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New Gold: Gas thieves steal 1,000 gallons at Texas convenience store

Gas is the new gold as the theft of 1,000 gallons from a Texas convenience store is proving.

The almost unbelievable incident comes as stations across the United States have increasingly reported gas thefts as AAA data shows that prices for all types of fuel, including diesel, remain at historic highs. The average price for a gallon of regular gasoline is $4.30 nationwide, and for diesel, it’s $5.10. Those are the highest prices ever paid by American drivers and have been steadily increasing sine January 2021. That’s when the new Biden administration implemented executive orders restricting the nation’s energy production.

Jerry Thayil, whose father owns the Fuqua Express gas station, told CNN this week that thieves stole from the station for three days, getting away with between $5,000 and $6,000 of diesel amid soaring gas prices nationwide. Thayil said thieves came back on a fourth day but were stopped by him.

“I didn’t want to just let them hit us again and lose another $1,200, $1,300,” he said. “So I decided I would do something about it and I ran out there and chased them away.”

The station has “bills to pay, we got employees that count on us, that need that money,” Thayil told Click2Houston, adding that he discovered the alleged scheme by reviewing surveillance footage.

Thayil told the outlet that he noticed a dark-colored van parking near the station’s storage tanks on several occasions.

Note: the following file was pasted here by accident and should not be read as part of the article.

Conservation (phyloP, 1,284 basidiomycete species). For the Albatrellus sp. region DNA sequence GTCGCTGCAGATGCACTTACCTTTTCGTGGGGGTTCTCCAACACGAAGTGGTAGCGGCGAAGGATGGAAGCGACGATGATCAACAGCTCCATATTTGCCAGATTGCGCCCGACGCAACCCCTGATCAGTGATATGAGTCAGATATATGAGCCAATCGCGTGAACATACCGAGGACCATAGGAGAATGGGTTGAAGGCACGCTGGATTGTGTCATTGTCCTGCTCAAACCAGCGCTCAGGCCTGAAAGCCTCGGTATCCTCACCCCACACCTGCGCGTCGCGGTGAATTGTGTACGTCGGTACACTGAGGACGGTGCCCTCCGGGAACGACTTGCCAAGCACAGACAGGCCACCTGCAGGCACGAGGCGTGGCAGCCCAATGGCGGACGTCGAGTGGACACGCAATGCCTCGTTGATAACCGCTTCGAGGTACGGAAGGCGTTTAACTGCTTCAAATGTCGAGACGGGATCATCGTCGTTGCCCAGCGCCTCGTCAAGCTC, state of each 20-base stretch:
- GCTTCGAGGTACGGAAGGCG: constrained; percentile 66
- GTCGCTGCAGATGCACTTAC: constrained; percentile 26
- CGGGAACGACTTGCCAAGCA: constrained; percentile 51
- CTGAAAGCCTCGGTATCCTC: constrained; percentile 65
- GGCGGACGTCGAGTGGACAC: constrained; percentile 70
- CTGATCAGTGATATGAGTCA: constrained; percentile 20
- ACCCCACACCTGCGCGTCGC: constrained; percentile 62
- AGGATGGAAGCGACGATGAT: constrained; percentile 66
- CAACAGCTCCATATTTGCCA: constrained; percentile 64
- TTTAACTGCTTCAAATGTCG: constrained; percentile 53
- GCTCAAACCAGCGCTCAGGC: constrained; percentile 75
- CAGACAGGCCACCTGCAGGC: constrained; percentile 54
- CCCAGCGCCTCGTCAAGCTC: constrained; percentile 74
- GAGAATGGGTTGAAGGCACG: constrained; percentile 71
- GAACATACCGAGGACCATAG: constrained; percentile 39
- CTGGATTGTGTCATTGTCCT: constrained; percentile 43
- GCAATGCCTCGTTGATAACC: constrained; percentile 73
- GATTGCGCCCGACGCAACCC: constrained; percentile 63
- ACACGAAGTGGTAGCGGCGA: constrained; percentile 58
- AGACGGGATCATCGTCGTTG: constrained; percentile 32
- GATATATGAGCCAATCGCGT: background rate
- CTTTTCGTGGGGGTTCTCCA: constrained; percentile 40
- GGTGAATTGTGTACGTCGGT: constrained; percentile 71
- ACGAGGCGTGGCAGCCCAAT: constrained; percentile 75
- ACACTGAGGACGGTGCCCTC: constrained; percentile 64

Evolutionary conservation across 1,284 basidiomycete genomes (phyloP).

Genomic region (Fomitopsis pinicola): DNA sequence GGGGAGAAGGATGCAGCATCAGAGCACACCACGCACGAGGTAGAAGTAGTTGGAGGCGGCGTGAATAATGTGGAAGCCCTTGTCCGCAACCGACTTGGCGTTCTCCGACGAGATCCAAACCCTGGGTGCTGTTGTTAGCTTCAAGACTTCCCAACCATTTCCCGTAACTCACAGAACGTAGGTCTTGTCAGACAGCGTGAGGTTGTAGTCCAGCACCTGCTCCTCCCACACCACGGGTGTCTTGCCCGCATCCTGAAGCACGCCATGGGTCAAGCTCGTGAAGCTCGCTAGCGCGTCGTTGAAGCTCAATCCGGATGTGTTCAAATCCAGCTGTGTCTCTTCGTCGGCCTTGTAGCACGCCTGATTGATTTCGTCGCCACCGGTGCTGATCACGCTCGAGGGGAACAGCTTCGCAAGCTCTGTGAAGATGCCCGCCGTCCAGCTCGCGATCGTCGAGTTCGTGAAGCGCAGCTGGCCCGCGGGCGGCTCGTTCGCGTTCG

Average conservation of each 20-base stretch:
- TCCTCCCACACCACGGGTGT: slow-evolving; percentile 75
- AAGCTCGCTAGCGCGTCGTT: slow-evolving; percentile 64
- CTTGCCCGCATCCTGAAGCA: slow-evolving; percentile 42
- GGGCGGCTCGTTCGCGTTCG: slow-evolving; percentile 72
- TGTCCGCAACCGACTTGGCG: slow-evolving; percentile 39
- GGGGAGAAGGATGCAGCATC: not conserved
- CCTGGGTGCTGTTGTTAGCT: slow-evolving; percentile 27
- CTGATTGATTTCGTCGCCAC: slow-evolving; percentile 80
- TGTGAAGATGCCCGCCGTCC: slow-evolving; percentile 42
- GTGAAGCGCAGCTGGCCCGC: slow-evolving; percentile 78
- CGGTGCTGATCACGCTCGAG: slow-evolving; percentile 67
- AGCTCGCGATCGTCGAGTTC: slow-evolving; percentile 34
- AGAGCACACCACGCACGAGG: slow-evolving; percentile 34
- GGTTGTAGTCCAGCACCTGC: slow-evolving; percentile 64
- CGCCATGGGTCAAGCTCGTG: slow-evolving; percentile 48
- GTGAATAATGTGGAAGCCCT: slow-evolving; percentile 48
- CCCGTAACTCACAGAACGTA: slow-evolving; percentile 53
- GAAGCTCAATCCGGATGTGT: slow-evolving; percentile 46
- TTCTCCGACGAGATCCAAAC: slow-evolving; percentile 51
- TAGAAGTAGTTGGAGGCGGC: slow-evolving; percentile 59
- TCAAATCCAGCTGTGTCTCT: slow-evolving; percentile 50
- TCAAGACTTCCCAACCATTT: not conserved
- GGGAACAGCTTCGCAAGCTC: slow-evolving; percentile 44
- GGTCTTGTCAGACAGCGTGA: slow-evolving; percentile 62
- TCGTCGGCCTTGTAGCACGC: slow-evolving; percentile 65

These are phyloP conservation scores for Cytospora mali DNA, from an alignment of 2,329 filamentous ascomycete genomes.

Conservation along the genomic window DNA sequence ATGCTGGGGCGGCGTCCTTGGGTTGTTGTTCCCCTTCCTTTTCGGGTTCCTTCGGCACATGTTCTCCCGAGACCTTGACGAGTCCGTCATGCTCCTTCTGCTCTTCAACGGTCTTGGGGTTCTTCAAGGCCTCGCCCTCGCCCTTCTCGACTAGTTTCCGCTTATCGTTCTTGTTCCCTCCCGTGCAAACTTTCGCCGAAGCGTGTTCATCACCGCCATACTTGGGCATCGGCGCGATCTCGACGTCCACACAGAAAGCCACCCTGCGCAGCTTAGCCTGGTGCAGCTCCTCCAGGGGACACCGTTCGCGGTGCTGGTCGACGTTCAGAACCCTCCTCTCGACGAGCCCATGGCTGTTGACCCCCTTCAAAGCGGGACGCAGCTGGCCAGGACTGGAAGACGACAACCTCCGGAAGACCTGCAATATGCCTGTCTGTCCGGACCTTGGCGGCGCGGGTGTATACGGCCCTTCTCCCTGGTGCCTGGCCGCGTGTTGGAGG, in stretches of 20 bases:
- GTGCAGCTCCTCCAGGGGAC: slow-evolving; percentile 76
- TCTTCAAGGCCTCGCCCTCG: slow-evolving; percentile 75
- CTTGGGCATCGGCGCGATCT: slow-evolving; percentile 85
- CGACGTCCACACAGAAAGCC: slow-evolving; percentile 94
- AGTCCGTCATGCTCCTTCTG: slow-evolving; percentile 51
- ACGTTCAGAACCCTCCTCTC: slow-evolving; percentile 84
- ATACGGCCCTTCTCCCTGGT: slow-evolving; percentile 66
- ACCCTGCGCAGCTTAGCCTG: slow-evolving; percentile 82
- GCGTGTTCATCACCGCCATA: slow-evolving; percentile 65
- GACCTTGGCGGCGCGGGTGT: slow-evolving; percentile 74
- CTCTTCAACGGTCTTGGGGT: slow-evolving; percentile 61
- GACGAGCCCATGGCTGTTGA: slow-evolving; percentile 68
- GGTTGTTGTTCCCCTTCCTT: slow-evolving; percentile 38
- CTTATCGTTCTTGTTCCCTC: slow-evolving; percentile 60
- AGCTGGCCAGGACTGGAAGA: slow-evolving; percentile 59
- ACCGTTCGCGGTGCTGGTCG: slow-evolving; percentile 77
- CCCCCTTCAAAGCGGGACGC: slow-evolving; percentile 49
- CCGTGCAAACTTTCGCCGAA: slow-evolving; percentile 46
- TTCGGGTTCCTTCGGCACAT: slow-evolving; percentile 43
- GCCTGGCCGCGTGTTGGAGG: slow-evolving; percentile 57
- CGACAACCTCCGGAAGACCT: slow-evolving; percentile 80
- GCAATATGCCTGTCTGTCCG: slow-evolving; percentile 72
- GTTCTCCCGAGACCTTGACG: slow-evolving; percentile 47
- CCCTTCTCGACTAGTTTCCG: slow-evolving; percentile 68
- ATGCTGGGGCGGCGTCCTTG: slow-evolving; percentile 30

“At first we were like … I wonder what he’s doing there because we didn’t see anyone get out of the vehicle but then we realized there’s probably a trap door inside the vehicle and he’s pumping like that,” he said.

The Houston Police Department told CNN that they are investigating the incident.

A Chevron station in Spring, Texas, reported several incidents where thieves allegedly stole thousands of gallons of gas from their storage tanks.

But it’s not just Texas where gas heists are happening.

“We put out some social media recently warning people that we are seeing a few cases of suspects using power drills to puncture a hole and siphon gas,” said Kerby Duncan with the Everett Police Department in Washington state.

“There have only been a few cases of this and we wanted to educate our community on how to protect themselves, and with sharply rising gas prices, we would expect to see more,” he says.

The Shasta County Sheriff’s Office in California also issued a warning to be alert for gas theft as prices rise.

“Of course, purchasing a locking gas cap and parking in a visible, well-lit area are on the top of the list, thieves have begun cutting filler lines and puncturing gas tanks to steal gasoline rather than siphoning,” the office wrote.

–Wire services